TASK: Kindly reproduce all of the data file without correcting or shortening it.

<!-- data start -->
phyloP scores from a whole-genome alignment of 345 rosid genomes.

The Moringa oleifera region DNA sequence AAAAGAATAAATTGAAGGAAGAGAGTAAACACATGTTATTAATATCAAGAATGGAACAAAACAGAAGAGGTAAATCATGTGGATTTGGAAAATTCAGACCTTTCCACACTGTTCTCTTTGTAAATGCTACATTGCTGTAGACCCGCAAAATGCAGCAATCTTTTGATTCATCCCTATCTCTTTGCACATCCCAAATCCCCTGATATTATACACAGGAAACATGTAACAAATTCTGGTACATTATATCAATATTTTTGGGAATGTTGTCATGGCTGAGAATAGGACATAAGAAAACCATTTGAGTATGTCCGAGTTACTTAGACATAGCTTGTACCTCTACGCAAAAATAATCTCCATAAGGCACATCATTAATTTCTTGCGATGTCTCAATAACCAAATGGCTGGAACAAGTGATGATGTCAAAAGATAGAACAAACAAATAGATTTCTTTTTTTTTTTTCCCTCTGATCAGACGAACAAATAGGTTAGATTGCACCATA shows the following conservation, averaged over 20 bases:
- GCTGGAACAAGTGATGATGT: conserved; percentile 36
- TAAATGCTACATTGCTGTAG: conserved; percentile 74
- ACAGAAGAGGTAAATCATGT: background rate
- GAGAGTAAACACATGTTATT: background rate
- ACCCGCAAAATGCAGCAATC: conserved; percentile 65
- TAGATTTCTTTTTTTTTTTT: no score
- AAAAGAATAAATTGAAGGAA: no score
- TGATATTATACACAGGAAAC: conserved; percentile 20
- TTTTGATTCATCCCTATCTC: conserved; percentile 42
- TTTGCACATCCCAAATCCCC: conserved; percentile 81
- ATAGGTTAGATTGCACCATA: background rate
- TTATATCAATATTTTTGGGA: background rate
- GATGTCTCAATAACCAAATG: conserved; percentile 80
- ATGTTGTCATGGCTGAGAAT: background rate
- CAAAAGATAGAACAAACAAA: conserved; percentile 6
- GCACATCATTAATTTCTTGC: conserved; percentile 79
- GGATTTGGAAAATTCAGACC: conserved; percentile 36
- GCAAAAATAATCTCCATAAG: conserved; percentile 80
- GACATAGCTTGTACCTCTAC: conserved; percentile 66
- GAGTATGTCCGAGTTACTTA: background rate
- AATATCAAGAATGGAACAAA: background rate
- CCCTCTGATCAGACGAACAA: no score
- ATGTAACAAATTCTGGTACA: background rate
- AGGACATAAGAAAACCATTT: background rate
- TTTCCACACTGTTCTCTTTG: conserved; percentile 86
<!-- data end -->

phyloP scores from a whole-genome alignment of 345 rosid genomes.

The Moringa oleifera region DNA sequence AAAAGAATAAATTGAAGGAAGAGAGTAAACACATGTTATTAATATCAAGAATGGAACAAAACAGAAGAGGTAAATCATGTGGATTTGGAAAATTCAGACCTTTCCACACTGTTCTCTTTGTAAATGCTACATTGCTGTAGACCCGCAAAATGCAGCAATCTTTTGATTCATCCCTATCTCTTTGCACATCCCAAATCCCCTGATATTATACACAGGAAACATGTAACAAATTCTGGTACATTATATCAATATTTTTGGGAATGTTGTCATGGCTGAGAATAGGACATAAGAAAACCATTTGAGTATGTCCGAGTTACTTAGACATAGCTTGTACCTCTACGCAAAAATAATCTCCATAAGGCACATCATTAATTTCTTGCGATGTCTCAATAACCAAATGGCTGGAACAAGTGATGATGTCAAAAGATAGAACAAACAAATAGATTTCTTTTTTTTTTTTCCCTCTGATCAGACGAACAAATAGGTTAGATTGCACCATA shows the following conservation, averaged over 20 bases:
- GCTGGAACAAGTGATGATGT: conserved; percentile 36
- TAAATGCTACATTGCTGTAG: conserved; percentile 74
- ACAGAAGAGGTAAATCATGT: background rate
- GAGAGTAAACACATGTTATT: background rate
- ACCCGCAAAATGCAGCAATC: conserved; percentile 65
- TAGATTTCTTTTTTTTTTTT: no score
- AAAAGAATAAATTGAAGGAA: no score
- TGATATTATACACAGGAAAC: conserved; percentile 20
- TTTTGATTCATCCCTATCTC: conserved; percentile 42
- TTTGCACATCCCAAATCCCC: conserved; percentile 81
- ATAGGTTAGATTGCACCATA: background rate
- TTATATCAATATTTTTGGGA: background rate
- GATGTCTCAATAACCAAATG: conserved; percentile 80
- ATGTTGTCATGGCTGAGAAT: background rate
- CAAAAGATAGAACAAACAAA: conserved; percentile 6
- GCACATCATTAATTTCTTGC: conserved; percentile 79
- GGATTTGGAAAATTCAGACC: conserved; percentile 36
- GCAAAAATAATCTCCATAAG: conserved; percentile 80
- GACATAGCTTGTACCTCTAC: conserved; percentile 66
- GAGTATGTCCGAGTTACTTA: background rate
- AATATCAAGAATGGAACAAA: background rate
- CCCTCTGATCAGACGAACAA: no score
- ATGTAACAAATTCTGGTACA: background rate
- AGGACATAAGAAAACCATTT: background rate
- TTTCCACACTGTTCTCTTTG: conserved; percentile 86